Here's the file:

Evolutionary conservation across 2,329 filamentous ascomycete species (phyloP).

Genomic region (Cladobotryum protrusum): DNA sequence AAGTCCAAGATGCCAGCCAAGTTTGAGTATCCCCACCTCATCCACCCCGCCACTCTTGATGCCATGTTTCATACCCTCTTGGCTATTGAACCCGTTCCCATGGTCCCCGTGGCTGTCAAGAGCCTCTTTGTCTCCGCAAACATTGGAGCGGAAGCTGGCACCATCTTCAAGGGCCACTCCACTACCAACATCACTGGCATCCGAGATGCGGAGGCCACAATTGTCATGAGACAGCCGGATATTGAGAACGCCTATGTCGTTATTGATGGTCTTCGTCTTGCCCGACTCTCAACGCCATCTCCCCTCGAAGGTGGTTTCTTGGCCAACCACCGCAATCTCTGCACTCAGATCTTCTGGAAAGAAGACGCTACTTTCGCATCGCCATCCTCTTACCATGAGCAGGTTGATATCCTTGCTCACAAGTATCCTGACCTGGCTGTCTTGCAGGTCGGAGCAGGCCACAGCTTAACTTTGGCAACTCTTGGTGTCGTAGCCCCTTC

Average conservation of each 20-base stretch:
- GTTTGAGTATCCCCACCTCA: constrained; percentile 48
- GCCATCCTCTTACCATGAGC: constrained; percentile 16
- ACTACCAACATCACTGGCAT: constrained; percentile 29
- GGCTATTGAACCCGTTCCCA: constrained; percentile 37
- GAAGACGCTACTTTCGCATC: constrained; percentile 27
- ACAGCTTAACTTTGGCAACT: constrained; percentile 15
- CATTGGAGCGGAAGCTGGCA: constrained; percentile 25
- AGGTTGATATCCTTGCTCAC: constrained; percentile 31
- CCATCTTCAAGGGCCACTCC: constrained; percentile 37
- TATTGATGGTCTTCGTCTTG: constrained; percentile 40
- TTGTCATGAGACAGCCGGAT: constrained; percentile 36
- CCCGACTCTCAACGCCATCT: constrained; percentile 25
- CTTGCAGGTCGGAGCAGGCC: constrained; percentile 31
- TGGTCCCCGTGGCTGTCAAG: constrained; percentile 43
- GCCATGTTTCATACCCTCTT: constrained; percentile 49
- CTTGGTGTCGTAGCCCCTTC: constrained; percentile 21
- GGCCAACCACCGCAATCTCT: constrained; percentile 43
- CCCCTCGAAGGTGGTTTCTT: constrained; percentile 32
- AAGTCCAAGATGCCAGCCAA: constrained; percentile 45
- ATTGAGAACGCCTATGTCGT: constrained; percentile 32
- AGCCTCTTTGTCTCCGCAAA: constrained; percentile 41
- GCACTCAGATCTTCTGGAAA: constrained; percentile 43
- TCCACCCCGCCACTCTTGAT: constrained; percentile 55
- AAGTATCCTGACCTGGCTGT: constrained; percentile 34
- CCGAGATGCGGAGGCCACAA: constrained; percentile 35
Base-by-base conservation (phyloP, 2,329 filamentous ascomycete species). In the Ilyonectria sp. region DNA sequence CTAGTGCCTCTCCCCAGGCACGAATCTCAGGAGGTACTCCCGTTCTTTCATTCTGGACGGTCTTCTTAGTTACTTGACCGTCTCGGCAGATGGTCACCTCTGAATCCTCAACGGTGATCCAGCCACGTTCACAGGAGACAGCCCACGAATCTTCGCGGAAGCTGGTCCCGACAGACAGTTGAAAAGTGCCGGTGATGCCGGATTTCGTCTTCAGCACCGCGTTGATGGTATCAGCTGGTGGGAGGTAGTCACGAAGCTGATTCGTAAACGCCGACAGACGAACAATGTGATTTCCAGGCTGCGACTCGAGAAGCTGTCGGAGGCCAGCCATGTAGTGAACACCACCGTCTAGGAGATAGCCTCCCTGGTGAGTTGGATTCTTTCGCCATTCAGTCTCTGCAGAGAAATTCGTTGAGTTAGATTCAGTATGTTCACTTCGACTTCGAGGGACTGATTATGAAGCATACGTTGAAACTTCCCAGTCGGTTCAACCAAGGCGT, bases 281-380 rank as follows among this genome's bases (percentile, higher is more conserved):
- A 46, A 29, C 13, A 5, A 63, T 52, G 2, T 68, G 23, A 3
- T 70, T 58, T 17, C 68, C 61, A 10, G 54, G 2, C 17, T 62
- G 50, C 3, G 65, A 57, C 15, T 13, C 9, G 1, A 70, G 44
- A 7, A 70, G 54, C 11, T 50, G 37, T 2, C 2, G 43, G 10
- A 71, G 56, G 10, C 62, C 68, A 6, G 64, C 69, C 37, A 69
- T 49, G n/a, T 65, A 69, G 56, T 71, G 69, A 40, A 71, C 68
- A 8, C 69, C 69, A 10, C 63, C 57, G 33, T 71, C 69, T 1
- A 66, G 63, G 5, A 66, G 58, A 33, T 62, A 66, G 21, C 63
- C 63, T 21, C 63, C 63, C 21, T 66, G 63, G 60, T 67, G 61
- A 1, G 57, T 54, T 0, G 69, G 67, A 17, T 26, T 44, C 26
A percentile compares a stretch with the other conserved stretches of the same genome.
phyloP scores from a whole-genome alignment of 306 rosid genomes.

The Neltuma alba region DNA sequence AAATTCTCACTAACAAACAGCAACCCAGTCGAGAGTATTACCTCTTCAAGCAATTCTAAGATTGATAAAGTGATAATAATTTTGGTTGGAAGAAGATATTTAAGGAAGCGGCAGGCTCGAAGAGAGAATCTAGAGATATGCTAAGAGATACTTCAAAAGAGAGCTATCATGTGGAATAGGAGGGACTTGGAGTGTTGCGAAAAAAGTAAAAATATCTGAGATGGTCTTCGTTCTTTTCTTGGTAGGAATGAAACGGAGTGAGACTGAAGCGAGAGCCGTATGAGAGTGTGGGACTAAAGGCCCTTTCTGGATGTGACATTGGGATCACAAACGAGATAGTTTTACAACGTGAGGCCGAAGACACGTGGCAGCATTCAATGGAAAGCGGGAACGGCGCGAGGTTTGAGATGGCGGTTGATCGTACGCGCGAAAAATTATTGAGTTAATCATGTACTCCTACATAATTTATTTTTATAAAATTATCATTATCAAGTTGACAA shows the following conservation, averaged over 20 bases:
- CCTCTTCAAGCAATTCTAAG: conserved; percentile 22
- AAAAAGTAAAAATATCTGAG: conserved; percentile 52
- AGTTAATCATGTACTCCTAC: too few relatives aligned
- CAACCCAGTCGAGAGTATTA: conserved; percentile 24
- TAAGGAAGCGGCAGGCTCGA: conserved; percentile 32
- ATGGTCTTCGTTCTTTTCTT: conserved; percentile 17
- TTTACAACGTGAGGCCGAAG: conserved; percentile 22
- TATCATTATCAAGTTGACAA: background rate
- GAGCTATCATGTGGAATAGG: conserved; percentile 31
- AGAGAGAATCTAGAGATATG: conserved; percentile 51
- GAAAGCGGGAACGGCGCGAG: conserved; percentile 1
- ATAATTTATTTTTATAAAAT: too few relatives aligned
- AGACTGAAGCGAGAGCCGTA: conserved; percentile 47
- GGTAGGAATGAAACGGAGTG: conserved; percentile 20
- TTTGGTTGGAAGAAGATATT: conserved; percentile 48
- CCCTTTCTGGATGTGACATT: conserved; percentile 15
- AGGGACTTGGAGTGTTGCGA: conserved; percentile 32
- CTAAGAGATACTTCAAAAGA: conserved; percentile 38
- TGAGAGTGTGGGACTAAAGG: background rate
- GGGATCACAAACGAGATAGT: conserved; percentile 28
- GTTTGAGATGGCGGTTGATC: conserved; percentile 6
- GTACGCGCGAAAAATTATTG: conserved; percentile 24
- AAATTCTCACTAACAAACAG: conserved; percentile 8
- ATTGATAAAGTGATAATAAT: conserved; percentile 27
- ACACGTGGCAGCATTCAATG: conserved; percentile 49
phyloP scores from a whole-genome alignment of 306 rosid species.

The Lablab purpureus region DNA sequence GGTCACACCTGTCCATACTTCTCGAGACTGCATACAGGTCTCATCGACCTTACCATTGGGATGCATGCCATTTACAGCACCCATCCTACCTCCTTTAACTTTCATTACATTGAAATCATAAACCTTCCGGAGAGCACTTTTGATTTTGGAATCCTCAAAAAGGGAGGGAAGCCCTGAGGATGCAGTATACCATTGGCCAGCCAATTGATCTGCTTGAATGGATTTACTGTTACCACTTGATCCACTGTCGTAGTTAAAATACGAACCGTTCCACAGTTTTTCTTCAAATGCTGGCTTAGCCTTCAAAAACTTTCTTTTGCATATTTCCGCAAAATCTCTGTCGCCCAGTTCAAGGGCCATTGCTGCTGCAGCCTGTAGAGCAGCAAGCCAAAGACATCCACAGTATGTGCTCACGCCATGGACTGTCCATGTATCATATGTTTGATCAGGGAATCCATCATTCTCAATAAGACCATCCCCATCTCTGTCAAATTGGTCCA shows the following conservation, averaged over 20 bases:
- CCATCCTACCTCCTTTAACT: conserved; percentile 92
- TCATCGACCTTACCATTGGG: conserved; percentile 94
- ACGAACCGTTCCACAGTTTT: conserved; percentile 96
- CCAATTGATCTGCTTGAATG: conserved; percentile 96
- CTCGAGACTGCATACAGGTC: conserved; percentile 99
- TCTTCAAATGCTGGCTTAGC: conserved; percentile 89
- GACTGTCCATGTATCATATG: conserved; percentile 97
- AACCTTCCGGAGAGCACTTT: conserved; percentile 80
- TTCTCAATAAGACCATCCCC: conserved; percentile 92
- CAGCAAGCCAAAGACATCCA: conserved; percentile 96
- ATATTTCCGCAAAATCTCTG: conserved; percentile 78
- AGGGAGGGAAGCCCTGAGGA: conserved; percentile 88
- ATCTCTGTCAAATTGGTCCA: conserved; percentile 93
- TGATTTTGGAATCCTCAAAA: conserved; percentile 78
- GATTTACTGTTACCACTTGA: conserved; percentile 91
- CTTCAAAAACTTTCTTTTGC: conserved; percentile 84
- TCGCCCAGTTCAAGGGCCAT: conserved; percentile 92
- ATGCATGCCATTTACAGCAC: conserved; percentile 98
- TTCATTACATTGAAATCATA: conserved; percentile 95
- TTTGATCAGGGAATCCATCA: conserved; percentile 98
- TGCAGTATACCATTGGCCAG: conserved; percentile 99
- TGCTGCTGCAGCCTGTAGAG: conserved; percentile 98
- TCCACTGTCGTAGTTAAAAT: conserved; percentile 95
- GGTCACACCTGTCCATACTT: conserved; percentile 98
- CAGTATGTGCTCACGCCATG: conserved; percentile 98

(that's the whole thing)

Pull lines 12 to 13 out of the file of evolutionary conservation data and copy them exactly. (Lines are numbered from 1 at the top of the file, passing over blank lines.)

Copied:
- CCATCTTCAAGGGCCACTCC: constrained; percentile 37
- TATTGATGGTCTTCGTCTTG: constrained; percentile 40